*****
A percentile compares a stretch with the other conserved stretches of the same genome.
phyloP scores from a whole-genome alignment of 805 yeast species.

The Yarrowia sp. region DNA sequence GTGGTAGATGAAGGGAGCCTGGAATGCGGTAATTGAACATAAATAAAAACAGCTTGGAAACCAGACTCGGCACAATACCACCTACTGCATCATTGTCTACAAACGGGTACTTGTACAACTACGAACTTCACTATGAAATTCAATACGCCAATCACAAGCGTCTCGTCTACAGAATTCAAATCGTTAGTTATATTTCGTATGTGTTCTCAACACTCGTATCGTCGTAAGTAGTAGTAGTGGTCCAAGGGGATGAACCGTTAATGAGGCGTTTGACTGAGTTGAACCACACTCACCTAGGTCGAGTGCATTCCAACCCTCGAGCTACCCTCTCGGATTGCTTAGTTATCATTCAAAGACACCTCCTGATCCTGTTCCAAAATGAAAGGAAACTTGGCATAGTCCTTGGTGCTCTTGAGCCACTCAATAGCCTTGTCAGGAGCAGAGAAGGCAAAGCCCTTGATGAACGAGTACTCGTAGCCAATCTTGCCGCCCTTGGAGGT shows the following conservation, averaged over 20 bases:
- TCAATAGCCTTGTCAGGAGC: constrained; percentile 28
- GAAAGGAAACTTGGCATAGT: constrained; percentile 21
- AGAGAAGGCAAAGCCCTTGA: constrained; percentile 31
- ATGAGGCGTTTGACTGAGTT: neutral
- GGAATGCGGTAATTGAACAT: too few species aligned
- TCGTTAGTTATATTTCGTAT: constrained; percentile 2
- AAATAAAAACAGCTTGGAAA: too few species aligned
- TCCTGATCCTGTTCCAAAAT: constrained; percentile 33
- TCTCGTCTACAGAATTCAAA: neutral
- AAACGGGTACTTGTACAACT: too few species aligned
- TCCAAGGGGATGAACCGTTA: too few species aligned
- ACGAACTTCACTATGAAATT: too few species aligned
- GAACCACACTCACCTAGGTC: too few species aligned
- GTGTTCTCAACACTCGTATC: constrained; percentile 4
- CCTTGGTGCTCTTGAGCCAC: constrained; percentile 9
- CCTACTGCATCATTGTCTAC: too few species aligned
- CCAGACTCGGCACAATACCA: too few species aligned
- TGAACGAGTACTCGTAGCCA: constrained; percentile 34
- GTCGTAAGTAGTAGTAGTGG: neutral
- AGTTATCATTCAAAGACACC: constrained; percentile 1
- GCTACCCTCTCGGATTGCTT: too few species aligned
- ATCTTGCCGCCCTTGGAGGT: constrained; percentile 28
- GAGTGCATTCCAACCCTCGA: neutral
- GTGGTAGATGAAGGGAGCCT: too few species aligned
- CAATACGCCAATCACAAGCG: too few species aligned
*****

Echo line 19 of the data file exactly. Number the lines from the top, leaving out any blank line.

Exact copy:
- CCTACTGCATCATTGTCTAC: too few species aligned